As a sports med doctor, part of my job is to keep up to date with injury and training developments, and stay abreast of the latest research and expert opinion. A topic that is very much at the forefront of endurance sport right now, is the role of the High Fat/Low Carb (HFLC) diet. It's also very topical in non-sporting circles, and there is a lot of interest in the health benefits and performance enhancements this dietary approach can confer.

First let me step back a bit.

It's been generally held that carbohydrates are the main fuel used by endurance athletes in their training and racing. This advice has been around for ions, and you just need to look at all the pre race 'pasta dinner' events going on, the concept of carbo loading, and the amount of sugar based sports nutrition products out there to see that this is a very widely held belief. Populations have been urged to consume low fat diets for decades in the hope that we can reduce rates of obesity, diabetes and coronary artery disease. Now there are clearly 2 very different angles here - one of living a healthy and disease free life, and one of maximizing athletic performance, and I will address both, but I think that the times are a changin', and we are seeing a paradigm shift in the way we advise endurance athletes and in the way that physicians advise their patients.

First let's look at the population health side of things. If you look at obesity and type 2 diabetes rates over the last number of decades, there has been a steady rise. The graph below highlights obesity rates changes in US adults. Type 2 diabetes rates show an identical trend. It seems that the advice to cut down on the amount of fat in our diets, has backfired. It doesn't take a degree in nutrition to see why this may be the case.

Obesity graph

Humans have evolved over millions of years to exist on a diet that is relatively sparse in carbohydrate. Historically, we survived by eating food that we caught when hunting and fishing, or gathered from nature. These food sources certainly didn't include starches or refined sugars. When the developed world became fat-phobic in the 1980s, the fat that was removed from our diet was replaced with highly refined carbohydrates in the form of pure sugar and white flour. The industrial revolution had given us easy access to these new forms of food; unfortunately a hundred or so years is simply not enough time for our species to genetically adapt to our new diet, and consequently we don't handle these products too well.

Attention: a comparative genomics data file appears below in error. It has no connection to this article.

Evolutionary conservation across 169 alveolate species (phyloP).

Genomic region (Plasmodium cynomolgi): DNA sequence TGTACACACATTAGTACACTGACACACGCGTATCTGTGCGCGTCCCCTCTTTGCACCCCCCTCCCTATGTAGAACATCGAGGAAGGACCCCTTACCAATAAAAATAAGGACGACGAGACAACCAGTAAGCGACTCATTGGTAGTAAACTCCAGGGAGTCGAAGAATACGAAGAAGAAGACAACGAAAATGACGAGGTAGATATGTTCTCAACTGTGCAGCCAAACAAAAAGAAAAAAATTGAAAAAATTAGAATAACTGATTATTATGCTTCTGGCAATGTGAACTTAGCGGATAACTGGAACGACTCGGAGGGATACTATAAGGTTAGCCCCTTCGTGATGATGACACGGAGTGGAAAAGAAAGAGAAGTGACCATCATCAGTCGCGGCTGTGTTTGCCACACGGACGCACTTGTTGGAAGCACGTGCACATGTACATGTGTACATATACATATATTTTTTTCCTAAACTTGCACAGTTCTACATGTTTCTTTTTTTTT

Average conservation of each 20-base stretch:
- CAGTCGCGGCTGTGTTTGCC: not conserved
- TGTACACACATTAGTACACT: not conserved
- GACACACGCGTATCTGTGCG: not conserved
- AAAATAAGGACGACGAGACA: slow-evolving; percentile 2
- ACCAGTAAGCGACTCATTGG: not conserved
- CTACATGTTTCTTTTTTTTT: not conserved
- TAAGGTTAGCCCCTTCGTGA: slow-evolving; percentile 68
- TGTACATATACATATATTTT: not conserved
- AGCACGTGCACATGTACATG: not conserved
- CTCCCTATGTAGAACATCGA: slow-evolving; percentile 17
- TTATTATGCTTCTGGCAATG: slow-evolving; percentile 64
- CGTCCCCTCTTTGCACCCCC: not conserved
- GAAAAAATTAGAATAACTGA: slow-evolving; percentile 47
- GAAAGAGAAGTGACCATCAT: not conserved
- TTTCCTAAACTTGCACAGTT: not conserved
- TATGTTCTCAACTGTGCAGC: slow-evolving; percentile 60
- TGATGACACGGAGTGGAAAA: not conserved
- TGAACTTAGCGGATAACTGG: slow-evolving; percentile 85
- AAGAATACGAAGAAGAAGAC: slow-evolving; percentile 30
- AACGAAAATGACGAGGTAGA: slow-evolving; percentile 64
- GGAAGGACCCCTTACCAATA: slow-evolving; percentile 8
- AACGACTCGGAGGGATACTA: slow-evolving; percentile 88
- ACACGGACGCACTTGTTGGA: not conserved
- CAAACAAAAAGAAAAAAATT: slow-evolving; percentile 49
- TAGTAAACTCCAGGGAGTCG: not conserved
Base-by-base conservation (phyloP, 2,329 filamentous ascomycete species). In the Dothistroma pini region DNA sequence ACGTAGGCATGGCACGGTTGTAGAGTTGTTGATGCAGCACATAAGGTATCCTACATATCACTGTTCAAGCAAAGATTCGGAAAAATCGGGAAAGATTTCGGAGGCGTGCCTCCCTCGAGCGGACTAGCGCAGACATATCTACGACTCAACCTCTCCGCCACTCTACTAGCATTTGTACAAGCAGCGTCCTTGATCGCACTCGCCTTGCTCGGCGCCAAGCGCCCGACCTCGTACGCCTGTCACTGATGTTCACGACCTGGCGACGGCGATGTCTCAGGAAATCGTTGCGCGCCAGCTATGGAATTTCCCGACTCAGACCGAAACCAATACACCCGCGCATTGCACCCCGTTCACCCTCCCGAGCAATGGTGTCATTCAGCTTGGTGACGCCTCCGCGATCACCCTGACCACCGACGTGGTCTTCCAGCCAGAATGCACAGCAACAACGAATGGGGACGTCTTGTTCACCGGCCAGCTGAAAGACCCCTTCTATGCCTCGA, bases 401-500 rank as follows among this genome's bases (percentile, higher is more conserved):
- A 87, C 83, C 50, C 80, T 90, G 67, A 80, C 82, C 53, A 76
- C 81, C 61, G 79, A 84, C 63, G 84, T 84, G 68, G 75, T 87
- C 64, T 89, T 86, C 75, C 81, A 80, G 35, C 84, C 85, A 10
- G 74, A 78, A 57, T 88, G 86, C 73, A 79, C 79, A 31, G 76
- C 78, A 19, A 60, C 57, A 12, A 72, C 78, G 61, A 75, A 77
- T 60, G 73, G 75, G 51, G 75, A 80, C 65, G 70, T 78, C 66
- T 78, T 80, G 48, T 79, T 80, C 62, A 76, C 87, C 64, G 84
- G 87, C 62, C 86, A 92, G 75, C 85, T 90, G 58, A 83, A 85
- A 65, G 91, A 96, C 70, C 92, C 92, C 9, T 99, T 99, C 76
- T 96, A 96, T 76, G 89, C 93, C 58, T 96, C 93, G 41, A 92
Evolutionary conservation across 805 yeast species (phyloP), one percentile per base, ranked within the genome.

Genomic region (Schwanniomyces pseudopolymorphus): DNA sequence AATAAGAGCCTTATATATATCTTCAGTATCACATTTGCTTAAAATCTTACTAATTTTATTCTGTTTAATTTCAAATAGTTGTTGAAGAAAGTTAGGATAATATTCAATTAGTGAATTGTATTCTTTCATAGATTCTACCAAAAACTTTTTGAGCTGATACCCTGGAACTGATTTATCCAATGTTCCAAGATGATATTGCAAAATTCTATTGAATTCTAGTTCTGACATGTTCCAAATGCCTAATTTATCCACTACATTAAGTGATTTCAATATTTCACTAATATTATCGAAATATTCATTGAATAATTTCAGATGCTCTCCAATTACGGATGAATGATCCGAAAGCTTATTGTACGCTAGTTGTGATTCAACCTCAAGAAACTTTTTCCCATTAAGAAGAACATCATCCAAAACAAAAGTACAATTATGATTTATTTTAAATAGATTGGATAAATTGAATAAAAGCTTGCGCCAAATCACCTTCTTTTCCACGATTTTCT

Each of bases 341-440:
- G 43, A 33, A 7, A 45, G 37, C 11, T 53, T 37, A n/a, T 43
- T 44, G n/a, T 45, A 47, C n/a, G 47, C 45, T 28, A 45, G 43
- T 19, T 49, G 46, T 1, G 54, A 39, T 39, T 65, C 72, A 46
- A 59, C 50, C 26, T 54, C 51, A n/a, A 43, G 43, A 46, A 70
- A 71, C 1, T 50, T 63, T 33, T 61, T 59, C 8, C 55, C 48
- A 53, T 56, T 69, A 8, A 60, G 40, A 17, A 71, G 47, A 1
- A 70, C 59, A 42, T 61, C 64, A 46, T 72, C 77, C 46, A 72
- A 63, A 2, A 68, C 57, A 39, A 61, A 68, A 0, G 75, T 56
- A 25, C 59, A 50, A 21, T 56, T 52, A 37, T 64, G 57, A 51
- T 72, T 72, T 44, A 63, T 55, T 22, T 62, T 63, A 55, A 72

Refined carbohydrates don't satiate like natural fats do, and the large spike in insulin that follows a high carbohydrate meal, simply makes us hungry, sooner, as our blood sugar levels drop rapidly. As a result we eat more. It's essentially an addiction or a strong craving for more, in order to satisfy our appetites. 

Now I am the first to admit fully that this is a very simplified model, and there are many other complex hormonal mechanisms at play, but the underlying principle is the same - refined carbohydrates cause insulin spikes, don't satiate, and contribute to overeating and are ultimately very damaging to our health. Obesity, diabetes and heart disease are the endpoint of chronic and excess carbohydrate consumption, and these are the biggest health issues in the world today.

What about fat - isn't that bad for us? Doesn't it elevate our cholesterol levels? The answer is complex, and it depends on what types of fats we are talking about, and it depends on what exactly you are measuring. Lipid levels do change on a high fat diet, but usually in a good way. HDL levels rise and triglycerides levels drop - both good things; but often LDL cholesterol levels will climb (although sometimes the opposite is true )and this is concerning to my patients at times. However, all LDL particles are not created equal! LDL particles have sub-types, and it seems that the LDL rise which can occur with the HFLC diet, tends to consist of the larger less atherogenic (artery clocking) sub-type of LDL particle, rather than the more sinister and dangerous smaller LDL particles, so we can reassure patients that a rise in LDL is not really a huge big deal. Increasingly I look at HDL and triglyceride levels as being better markers for health/disease risk.